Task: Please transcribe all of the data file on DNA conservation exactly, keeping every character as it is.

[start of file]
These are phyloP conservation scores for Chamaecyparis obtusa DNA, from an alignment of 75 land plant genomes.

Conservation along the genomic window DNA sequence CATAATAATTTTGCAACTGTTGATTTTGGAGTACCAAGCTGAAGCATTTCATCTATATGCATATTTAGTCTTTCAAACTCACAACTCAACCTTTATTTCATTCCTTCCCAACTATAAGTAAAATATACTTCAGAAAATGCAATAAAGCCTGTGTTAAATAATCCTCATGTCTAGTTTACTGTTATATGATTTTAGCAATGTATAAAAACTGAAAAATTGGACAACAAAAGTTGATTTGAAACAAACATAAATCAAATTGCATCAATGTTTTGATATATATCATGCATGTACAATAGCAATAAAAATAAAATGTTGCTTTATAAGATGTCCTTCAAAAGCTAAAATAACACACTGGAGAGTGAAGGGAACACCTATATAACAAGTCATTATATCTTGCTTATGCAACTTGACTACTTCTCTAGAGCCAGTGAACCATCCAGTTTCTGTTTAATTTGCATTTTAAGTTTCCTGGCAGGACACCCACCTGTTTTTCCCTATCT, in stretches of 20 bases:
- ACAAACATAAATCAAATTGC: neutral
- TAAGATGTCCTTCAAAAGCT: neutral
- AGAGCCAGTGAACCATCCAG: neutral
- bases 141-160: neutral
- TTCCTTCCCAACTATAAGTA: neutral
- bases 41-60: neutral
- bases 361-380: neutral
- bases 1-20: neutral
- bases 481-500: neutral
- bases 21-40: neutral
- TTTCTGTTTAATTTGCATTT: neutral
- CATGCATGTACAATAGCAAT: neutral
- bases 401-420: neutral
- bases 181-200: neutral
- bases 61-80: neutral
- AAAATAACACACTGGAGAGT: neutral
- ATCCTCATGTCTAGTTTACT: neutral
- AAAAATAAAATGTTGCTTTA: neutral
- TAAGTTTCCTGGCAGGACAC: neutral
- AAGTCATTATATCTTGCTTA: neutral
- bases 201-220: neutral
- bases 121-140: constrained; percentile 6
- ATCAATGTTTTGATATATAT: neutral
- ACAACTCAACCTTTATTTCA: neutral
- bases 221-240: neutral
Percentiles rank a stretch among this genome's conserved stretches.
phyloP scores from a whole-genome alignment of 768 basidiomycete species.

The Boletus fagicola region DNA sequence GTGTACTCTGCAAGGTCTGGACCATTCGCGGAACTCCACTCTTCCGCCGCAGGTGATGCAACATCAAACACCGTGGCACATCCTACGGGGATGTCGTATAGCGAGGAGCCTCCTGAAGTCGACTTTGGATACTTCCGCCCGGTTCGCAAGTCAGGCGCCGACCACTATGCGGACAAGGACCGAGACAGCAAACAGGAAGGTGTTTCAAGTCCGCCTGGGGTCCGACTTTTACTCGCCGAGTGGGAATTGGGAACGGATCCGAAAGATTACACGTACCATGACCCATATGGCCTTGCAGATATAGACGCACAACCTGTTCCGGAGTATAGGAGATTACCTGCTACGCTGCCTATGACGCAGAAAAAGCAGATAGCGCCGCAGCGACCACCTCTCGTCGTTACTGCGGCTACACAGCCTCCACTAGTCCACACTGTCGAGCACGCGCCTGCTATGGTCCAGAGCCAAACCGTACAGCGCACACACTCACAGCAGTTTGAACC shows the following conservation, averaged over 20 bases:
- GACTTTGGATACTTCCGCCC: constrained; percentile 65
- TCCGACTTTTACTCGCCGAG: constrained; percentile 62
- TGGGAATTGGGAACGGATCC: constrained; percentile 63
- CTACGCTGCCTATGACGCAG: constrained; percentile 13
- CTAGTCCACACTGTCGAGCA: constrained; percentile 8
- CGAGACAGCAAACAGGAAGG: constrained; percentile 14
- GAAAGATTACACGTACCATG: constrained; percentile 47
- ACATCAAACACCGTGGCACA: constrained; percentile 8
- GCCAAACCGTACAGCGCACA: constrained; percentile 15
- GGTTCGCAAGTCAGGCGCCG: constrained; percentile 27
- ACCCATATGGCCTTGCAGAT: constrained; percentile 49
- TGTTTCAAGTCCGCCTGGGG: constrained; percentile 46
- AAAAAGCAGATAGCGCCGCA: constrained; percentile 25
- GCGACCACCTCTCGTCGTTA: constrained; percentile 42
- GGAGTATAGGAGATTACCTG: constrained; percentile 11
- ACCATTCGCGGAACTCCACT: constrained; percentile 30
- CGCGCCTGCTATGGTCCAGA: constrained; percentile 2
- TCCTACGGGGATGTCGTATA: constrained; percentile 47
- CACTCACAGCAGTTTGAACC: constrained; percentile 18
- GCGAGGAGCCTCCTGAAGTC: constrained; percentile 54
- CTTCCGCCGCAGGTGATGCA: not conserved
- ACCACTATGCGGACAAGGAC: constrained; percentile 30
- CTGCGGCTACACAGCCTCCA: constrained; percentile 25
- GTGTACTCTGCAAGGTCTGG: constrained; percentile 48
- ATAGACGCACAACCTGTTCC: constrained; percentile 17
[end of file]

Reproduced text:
These are phyloP conservation scores for Chamaecyparis obtusa DNA, from an alignment of 75 land plant genomes.

Conservation along the genomic window DNA sequence CATAATAATTTTGCAACTGTTGATTTTGGAGTACCAAGCTGAAGCATTTCATCTATATGCATATTTAGTCTTTCAAACTCACAACTCAACCTTTATTTCATTCCTTCCCAACTATAAGTAAAATATACTTCAGAAAATGCAATAAAGCCTGTGTTAAATAATCCTCATGTCTAGTTTACTGTTATATGATTTTAGCAATGTATAAAAACTGAAAAATTGGACAACAAAAGTTGATTTGAAACAAACATAAATCAAATTGCATCAATGTTTTGATATATATCATGCATGTACAATAGCAATAAAAATAAAATGTTGCTTTATAAGATGTCCTTCAAAAGCTAAAATAACACACTGGAGAGTGAAGGGAACACCTATATAACAAGTCATTATATCTTGCTTATGCAACTTGACTACTTCTCTAGAGCCAGTGAACCATCCAGTTTCTGTTTAATTTGCATTTTAAGTTTCCTGGCAGGACACCCACCTGTTTTTCCCTATCT, in stretches of 20 bases:
- ACAAACATAAATCAAATTGC: neutral
- TAAGATGTCCTTCAAAAGCT: neutral
- AGAGCCAGTGAACCATCCAG: neutral
- bases 141-160: neutral
- TTCCTTCCCAACTATAAGTA: neutral
- bases 41-60: neutral
- bases 361-380: neutral
- bases 1-20: neutral
- bases 481-500: neutral
- bases 21-40: neutral
- TTTCTGTTTAATTTGCATTT: neutral
- CATGCATGTACAATAGCAAT: neutral
- bases 401-420: neutral
- bases 181-200: neutral
- bases 61-80: neutral
- AAAATAACACACTGGAGAGT: neutral
- ATCCTCATGTCTAGTTTACT: neutral
- AAAAATAAAATGTTGCTTTA: neutral
- TAAGTTTCCTGGCAGGACAC: neutral
- AAGTCATTATATCTTGCTTA: neutral
- bases 201-220: neutral
- bases 121-140: constrained; percentile 6
- ATCAATGTTTTGATATATAT: neutral
- ACAACTCAACCTTTATTTCA: neutral
- bases 221-240: neutral
Percentiles rank a stretch among this genome's conserved stretches.
phyloP scores from a whole-genome alignment of 768 basidiomycete species.

The Boletus fagicola region DNA sequence GTGTACTCTGCAAGGTCTGGACCATTCGCGGAACTCCACTCTTCCGCCGCAGGTGATGCAACATCAAACACCGTGGCACATCCTACGGGGATGTCGTATAGCGAGGAGCCTCCTGAAGTCGACTTTGGATACTTCCGCCCGGTTCGCAAGTCAGGCGCCGACCACTATGCGGACAAGGACCGAGACAGCAAACAGGAAGGTGTTTCAAGTCCGCCTGGGGTCCGACTTTTACTCGCCGAGTGGGAATTGGGAACGGATCCGAAAGATTACACGTACCATGACCCATATGGCCTTGCAGATATAGACGCACAACCTGTTCCGGAGTATAGGAGATTACCTGCTACGCTGCCTATGACGCAGAAAAAGCAGATAGCGCCGCAGCGACCACCTCTCGTCGTTACTGCGGCTACACAGCCTCCACTAGTCCACACTGTCGAGCACGCGCCTGCTATGGTCCAGAGCCAAACCGTACAGCGCACACACTCACAGCAGTTTGAACC shows the following conservation, averaged over 20 bases:
- GACTTTGGATACTTCCGCCC: constrained; percentile 65
- TCCGACTTTTACTCGCCGAG: constrained; percentile 62
- TGGGAATTGGGAACGGATCC: constrained; percentile 63
- CTACGCTGCCTATGACGCAG: constrained; percentile 13
- CTAGTCCACACTGTCGAGCA: constrained; percentile 8
- CGAGACAGCAAACAGGAAGG: constrained; percentile 14
- GAAAGATTACACGTACCATG: constrained; percentile 47
- ACATCAAACACCGTGGCACA: constrained; percentile 8
- GCCAAACCGTACAGCGCACA: constrained; percentile 15
- GGTTCGCAAGTCAGGCGCCG: constrained; percentile 27
- ACCCATATGGCCTTGCAGAT: constrained; percentile 49
- TGTTTCAAGTCCGCCTGGGG: constrained; percentile 46
- AAAAAGCAGATAGCGCCGCA: constrained; percentile 25
- GCGACCACCTCTCGTCGTTA: constrained; percentile 42
- GGAGTATAGGAGATTACCTG: constrained; percentile 11
- ACCATTCGCGGAACTCCACT: constrained; percentile 30
- CGCGCCTGCTATGGTCCAGA: constrained; percentile 2
- TCCTACGGGGATGTCGTATA: constrained; percentile 47
- CACTCACAGCAGTTTGAACC: constrained; percentile 18
- GCGAGGAGCCTCCTGAAGTC: constrained; percentile 54
- CTTCCGCCGCAGGTGATGCA: not conserved
- ACCACTATGCGGACAAGGAC: constrained; percentile 30
- CTGCGGCTACACAGCCTCCA: constrained; percentile 25
- GTGTACTCTGCAAGGTCTGG: constrained; percentile 48
- ATAGACGCACAACCTGTTCC: constrained; percentile 17